Speaking of Religion: Being the Church

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Second Congregational Church on Hillside Street is a congregation of the United Church of Christ, one of about 140 such congregations in the Vermont Conference of the United Church of Christ. On April 29-30, the Vermont Conference held its 221st Annual Meeting at the Lake Morey Resort in Fairlee to worship together, to be inspired by our keynote preacher, bishop Dwayne Royster from Philadelphia, to receive reports of the various staff and committees of the conference, and to consider resolutions for public action.

"Be the Church" was the theme of the meeting, and it is the headline of the banner hanging in our fellowship hall at Second Congregational Church. In this day and age, what does it mean to "be the church"? This is what we proclaim: "Protect the environment. Care for the poor. Embrace diversity. Reject racism. Forgive often. Love God. Fight for the powerless. Share earthly and spiritual resources. Enjoy this life."

"Being the church" means much more than maintaining a building, although we see our building on Hillside St. as an opportunity for hospitality, hosting dozens of community meetings each month. "Being the church" is a "this-worldly" activity, as we are charged to be Christ's Body on earth. Thus, we seek to advocate for and take care of the earth, recognizing that we are stewards of God's creation, our home, the source of our food and water, and our eye and heart's delight. So we "protect the environment." The poisons, the exploitation, the pollution we inflict upon the earth we also inflict upon ourselves and our neighbors in creation.

"The poor you will always have with you," Jesus said, and therefore "care for the poor" is our constant charge and privilege, not only in acts of compassion and sharing, but also in advocating for changes in the structures that perpetuate inequality and widen the gap between rich and poor. So we "fight for the powerless" and "reject racism." At our Vermont Conference Annual Meeting, delegates passed a resolution to support refugee resettlement in Vermont and pledged to work within our churches and communities to promote a moral economy.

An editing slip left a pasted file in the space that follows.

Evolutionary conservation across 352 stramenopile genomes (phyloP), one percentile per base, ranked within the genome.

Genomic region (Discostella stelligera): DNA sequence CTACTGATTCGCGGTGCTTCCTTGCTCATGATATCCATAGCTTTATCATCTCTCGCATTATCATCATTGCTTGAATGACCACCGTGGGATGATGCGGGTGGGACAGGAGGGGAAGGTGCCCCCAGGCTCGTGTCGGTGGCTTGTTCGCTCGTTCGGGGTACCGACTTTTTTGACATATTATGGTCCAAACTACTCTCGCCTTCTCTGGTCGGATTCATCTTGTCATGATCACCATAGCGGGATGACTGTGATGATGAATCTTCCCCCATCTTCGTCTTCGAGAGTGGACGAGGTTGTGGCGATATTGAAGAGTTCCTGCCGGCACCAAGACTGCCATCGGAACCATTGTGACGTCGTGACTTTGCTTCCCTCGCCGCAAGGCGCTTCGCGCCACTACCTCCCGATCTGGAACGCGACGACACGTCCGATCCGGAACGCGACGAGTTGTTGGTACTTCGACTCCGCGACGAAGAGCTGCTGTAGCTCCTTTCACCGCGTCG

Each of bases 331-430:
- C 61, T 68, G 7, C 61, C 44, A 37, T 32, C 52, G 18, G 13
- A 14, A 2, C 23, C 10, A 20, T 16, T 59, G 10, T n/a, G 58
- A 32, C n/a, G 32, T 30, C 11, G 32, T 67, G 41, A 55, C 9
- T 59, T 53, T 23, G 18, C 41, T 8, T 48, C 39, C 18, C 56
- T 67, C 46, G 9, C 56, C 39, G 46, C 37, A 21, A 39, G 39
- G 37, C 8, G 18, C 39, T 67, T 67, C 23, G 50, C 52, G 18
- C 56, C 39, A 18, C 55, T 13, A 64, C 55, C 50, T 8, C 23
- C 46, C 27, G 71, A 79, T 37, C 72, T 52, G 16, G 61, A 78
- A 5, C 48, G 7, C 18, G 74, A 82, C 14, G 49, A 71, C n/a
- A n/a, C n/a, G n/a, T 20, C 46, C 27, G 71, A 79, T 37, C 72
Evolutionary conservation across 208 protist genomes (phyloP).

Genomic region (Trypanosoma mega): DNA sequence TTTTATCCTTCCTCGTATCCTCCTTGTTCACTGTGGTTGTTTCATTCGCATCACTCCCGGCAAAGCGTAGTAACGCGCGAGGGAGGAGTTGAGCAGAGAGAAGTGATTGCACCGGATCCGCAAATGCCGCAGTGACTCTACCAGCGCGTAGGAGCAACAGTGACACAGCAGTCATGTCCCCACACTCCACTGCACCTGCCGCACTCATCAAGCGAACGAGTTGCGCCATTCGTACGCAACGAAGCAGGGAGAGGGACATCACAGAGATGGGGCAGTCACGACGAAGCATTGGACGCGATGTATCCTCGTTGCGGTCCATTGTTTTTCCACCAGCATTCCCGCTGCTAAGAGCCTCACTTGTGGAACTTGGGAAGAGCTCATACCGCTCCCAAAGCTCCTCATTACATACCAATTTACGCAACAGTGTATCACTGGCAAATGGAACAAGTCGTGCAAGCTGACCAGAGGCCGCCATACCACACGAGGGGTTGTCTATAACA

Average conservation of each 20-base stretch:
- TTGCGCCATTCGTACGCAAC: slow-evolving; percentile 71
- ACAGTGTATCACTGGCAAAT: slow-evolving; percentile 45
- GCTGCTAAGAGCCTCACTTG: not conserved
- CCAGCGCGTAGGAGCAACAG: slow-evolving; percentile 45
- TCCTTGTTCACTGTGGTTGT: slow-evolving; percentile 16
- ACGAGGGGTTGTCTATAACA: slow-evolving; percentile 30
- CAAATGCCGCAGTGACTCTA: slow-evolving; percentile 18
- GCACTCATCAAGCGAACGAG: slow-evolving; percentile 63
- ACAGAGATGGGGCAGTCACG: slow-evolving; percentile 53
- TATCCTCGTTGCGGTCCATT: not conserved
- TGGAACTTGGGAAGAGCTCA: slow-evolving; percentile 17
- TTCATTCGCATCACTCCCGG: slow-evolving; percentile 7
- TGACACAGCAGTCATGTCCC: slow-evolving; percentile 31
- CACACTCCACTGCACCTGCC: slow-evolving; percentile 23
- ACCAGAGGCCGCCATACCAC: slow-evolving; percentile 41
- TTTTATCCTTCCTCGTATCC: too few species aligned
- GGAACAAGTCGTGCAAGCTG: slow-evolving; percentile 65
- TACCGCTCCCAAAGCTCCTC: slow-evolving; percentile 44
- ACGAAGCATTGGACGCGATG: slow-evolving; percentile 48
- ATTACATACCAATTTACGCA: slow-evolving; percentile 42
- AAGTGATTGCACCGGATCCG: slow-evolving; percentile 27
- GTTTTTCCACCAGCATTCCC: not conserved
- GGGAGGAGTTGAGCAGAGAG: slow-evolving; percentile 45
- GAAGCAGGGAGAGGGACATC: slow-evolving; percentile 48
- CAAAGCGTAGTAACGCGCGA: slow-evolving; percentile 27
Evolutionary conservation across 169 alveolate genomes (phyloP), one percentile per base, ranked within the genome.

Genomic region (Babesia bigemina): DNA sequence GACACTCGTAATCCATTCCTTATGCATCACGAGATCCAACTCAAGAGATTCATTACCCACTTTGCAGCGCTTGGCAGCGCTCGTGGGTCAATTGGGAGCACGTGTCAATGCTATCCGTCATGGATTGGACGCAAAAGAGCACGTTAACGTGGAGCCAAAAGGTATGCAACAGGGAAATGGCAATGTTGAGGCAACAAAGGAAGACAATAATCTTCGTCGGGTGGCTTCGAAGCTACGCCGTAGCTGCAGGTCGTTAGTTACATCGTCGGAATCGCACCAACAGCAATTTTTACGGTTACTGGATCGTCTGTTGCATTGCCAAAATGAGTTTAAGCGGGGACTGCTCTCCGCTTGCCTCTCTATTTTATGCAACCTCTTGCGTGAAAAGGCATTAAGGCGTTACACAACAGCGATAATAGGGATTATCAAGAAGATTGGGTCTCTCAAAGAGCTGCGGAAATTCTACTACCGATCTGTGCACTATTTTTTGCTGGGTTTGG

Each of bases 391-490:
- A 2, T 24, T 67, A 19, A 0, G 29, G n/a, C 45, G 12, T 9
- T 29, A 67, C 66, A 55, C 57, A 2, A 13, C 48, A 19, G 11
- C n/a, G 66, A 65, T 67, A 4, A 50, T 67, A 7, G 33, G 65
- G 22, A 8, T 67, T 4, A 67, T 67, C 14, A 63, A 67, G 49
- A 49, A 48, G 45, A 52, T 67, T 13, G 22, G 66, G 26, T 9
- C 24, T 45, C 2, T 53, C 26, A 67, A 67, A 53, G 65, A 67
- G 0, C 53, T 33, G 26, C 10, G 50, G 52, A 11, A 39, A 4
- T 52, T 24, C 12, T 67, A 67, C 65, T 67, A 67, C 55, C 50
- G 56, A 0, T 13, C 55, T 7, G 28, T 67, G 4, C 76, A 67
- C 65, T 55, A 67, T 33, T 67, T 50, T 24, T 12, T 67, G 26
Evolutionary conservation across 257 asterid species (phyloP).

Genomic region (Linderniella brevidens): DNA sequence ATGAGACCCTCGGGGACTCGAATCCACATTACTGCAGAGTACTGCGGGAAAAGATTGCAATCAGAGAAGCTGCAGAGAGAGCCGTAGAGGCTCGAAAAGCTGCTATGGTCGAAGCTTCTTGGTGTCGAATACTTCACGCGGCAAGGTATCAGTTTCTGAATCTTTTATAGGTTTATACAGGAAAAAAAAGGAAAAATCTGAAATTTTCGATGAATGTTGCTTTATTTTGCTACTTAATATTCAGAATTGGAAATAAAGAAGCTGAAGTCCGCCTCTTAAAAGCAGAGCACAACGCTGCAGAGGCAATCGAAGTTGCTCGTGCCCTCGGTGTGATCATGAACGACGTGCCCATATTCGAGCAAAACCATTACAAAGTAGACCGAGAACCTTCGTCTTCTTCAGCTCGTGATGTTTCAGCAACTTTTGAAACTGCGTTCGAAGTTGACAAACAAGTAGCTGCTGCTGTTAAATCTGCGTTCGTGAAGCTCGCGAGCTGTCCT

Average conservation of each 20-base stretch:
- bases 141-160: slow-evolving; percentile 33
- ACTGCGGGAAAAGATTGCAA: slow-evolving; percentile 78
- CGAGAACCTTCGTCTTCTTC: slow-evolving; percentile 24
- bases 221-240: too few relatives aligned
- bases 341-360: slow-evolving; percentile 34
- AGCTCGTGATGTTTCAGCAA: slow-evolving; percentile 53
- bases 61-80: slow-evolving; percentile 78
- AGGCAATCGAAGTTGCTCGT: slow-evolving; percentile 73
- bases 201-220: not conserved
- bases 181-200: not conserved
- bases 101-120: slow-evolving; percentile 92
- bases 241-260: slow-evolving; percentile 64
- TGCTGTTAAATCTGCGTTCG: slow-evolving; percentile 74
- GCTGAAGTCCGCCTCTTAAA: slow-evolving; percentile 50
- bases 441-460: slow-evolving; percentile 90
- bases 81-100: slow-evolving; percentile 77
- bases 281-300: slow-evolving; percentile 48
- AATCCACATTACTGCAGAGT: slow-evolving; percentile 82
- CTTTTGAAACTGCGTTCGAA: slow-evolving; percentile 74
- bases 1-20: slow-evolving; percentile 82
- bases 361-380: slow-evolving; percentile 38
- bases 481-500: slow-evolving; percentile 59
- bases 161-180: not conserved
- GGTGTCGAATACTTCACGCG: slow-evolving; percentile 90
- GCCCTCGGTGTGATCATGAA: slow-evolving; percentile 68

Because God is an awesome God, beyond our imagining, present in our midst in ever-new and surprising ways, we "embrace diversity," along with "rejecting racism" and all the other "-isms" that seek to divide us and close us off from God's beloved. The rainbow flag hanging out in front of our building is a sign of welcome to all.

We seek to follow in Jesus' way, which at its core means to "Love God" and our neighbor, to "forgive often"; to "share our earthly and spiritual resources." In weekly worship, we are reminded who we are and Whose we are. Because we are loved by the God of Love and Light, in spite of all life's challenges and struggles, we can "enjoy this life," entrusting our lives even through and beyond death into the care of this amazing God.

"Be the church"! It is our charge, our challenge, our joy, and whoever you are, wherever you are on life's journey, you are welcome here.

Rev. Mary H. Lee-Clark is pastor of Second Congregational Church, United Church of Christ, in Bennington.


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